I was so banged up from my car accident, with my pelvis broken in two places and my left humerus (upper arm bone) broken in half, that when I told them that every time I moved my foot back and forth something went kerplunk, kerplunk, they actually brought in a portable x-ray machine rather than move me. They then realized that the (tibia?) smaller bone behind my left shin bone was also broken. So my third day there, an orderly comes in and tells me I have to get off the bed so she can change the sheets. I said, "You must be insane, I can't get off the bed." We argued back and forth and finally I yelled something like, "I don't change my sheeets at home every three days and I"M NOT GETTING OUT OF THIS BED!" She finally caught on to the fact that the sheets were not being changed that day. She actually came back the next day and we went at it again. Same results and I don't think I ever saw her again although I was there for two weeks. If she had really wanted to be helpful she could have helped with picking glass out of my scalp.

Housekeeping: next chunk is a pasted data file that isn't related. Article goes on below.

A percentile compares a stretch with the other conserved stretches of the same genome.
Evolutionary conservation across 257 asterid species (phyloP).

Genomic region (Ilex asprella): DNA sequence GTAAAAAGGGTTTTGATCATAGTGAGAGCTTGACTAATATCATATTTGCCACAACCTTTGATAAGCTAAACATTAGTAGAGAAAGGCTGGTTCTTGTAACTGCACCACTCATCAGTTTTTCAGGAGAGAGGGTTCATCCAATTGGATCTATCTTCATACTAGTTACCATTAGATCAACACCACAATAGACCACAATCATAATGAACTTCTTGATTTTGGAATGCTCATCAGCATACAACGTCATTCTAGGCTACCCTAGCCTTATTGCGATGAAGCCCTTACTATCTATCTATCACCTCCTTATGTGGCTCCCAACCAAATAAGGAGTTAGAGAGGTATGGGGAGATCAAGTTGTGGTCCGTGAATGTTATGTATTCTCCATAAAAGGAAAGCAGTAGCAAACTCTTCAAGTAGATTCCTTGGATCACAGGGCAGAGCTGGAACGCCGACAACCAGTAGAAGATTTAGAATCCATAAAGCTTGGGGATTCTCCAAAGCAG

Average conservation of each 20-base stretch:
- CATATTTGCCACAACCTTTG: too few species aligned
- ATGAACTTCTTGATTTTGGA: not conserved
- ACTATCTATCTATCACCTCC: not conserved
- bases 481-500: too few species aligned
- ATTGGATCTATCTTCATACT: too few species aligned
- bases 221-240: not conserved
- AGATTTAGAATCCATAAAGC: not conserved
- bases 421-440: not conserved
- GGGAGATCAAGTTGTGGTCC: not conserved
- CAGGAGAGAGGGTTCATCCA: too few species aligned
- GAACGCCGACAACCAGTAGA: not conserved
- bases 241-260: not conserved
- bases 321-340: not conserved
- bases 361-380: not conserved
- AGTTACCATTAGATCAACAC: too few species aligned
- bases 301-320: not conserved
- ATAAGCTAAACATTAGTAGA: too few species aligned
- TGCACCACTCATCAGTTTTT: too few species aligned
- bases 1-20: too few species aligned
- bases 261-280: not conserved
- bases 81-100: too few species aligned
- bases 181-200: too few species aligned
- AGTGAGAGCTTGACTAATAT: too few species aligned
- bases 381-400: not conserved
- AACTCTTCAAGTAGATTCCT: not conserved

i got circumcised at the ripe age of 23.
it was as fun as it sounds.

yay me.
The Daily Planet: The Story of Summer '04
sorry for shamelessly plugging my blog.
oh.. and sorry for the TMI.

23?!? Oooog. Of course, I'm still pissed off they did me when I was a few days old.

Here's a hospital story:

(You might have to type out the address; don't know how it will come out here.)
I'm glad to hear your dad is doing well and that he has a good doc- It makes all the difference in the world.

After the birth (C-sec) of my daughter, I caught the bed on fire from moving the bed up and down so my stomach muscles would not get tight and I could go walk/go home. I kept smelling something burning and it turns out it was the motor... They put me in a room by myself after that.